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What has NASA done for you lately? Lots

NASA

NASA technology developed to land the Phoenix Lander on Mars, shown here in an artist's rendering, has led to crash avoidance technology that may find its way into our cars within a decade.

Amid the storm brewing over cuts to NASA's budget for the coming year, the space agency has published its annual reminder that the things it builds to explore the universe also lead to amazing "spinoffs" — innovative technologies and products used here on Earth.

The reminder is a booklet, itself called Spinoff, that reveals NASA's ties to everything from more efficient solar cells to software that makes data crunching a much speedier process to an online video game that's inspiring future engineers.

Among the technologies with NASA smarts highlighted in this year's report include:

  • A firefighting system that was influenced by a NASA-derived rocket design that extinguishes fires more quickly than traditional systems, saving lives and property.
  • Software employing NASA-invented tools to help commercial airlines fly shorter routes and help save millions of gallons of fuel each year, reducing costs to airlines while benefiting the environment.
  • A fitness monitoring technology developed with NASA expertise that, when fitted in a strap or shirt, can be used to measure and record vital signs. The technology is now in use to monitor the health of professional athletes and members of the armed services.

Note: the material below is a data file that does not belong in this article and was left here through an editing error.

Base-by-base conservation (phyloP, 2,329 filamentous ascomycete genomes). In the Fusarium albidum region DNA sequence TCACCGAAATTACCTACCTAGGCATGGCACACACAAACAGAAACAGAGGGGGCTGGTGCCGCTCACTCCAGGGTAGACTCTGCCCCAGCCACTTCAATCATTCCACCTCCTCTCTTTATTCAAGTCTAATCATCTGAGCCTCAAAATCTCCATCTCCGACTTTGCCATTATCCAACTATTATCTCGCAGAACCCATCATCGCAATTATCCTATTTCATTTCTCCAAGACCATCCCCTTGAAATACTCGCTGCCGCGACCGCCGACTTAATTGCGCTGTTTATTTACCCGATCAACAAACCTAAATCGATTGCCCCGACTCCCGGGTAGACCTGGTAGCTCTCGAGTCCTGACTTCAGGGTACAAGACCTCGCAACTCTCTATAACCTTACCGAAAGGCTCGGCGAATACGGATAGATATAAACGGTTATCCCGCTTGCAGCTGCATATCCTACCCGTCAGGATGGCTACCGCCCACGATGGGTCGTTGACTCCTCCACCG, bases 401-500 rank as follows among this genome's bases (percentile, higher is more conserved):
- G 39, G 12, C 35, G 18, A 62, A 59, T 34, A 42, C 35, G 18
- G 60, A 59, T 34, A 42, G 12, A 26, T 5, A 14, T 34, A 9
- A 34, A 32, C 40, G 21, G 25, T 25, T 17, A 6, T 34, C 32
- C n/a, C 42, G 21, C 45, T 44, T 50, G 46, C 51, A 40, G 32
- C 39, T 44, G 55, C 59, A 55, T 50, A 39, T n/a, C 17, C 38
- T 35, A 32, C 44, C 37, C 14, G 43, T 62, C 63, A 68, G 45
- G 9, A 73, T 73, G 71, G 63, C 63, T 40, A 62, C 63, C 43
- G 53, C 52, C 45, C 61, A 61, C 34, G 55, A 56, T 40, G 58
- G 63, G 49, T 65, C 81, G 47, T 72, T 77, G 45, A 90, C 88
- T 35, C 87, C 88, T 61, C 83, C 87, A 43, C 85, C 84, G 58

A central piece in the brewing budget battle for NASA concerns cuts that would end the space agency's involvement in two upcoming missions to Mars with the European Space Agency. 

"To me, it's totally irrational and unjustified," Edward Weiler, who until September was NASA's associate administrator for science, told the Associated Press. "We are the only country on this planet that has the demonstrated ability to land on another planet, namely Mars. It is a national prestige issue."

As pointed out in the Spinoff publication, the experience of landing on Mars has led, for example, to a so-called 3-D flash LIDAR camera technology sold by Advanced Scientific Concepts that is making for improved crash avoidance, navigation and object tracking for all kinds of vehicles, including cars and trucks.

"When mounted on an automobile, the technology can show a driver how close or far away things are to assist in avoiding collisions," NASA explains in Spinoff. "A monitor on the car would distinguish how far away other cars, bicyclists or pedestrians are, as well as how fast they are moving."

Within six to eight years, such technology could be standard on cars and trucks.

You can learn about these technologies and many more by reading Spinoff 2011.

Fun fact: Contary to popular belief, NASA does not claim to be the brains behind Tang. General Foods began to test market the the powdery drink mix in 1957, a year before the space agency was born. Tang did fly on all Gemini and Apollo missions, however, which boosted sales. 

More on NASA spinoffs:


John Roach is a contributing writer for msnbc.com. To learn more about him, check out his website. For more of our Future of Technology series, watch the featured video below.

Where nations used to compete to get into space, now the competition focuses on private businesses, pouring hundreds of millions of dollars into next-generation spaceships. Msnbc.com science editor Alan Boyle reports from inside the rocket factories on the future of spaceflight.